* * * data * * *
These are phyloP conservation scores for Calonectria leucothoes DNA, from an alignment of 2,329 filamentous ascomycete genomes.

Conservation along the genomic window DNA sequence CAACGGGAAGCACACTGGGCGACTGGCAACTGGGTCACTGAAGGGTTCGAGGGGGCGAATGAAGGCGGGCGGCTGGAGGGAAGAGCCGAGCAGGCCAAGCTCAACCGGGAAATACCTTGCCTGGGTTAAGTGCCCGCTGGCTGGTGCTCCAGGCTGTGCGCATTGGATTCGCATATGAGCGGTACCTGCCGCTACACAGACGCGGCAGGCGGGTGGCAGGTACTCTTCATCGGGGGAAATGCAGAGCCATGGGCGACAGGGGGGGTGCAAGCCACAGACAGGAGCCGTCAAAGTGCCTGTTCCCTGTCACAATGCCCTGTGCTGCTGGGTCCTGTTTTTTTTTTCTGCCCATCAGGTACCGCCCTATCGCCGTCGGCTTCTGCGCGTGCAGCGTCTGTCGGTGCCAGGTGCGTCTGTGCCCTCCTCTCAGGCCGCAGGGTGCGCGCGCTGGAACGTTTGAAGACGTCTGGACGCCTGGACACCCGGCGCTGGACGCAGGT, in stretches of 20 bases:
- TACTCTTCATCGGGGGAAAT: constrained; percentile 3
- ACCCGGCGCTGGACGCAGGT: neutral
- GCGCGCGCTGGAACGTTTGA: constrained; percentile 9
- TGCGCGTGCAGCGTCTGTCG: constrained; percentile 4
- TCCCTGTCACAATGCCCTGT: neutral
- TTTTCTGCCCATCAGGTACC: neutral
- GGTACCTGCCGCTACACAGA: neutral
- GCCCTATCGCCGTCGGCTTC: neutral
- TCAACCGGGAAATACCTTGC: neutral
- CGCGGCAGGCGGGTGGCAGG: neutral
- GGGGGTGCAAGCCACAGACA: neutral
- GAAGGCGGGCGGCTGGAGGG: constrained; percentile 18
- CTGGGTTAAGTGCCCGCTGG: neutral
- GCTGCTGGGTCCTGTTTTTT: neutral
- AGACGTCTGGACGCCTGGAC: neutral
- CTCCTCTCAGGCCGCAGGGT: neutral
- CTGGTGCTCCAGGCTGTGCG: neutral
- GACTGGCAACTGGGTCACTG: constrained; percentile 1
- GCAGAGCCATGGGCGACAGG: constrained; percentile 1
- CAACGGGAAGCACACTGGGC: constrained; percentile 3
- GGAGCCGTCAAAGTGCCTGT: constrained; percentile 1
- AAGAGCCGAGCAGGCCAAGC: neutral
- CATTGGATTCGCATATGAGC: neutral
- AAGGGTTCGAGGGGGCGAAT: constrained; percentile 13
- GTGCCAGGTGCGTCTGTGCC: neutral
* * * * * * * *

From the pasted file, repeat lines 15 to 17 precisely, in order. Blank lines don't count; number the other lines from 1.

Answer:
- CTGGGTTAAGTGCCCGCTGG: neutral
- GCTGCTGGGTCCTGTTTTTT: neutral
- AGACGTCTGGACGCCTGGAC: neutral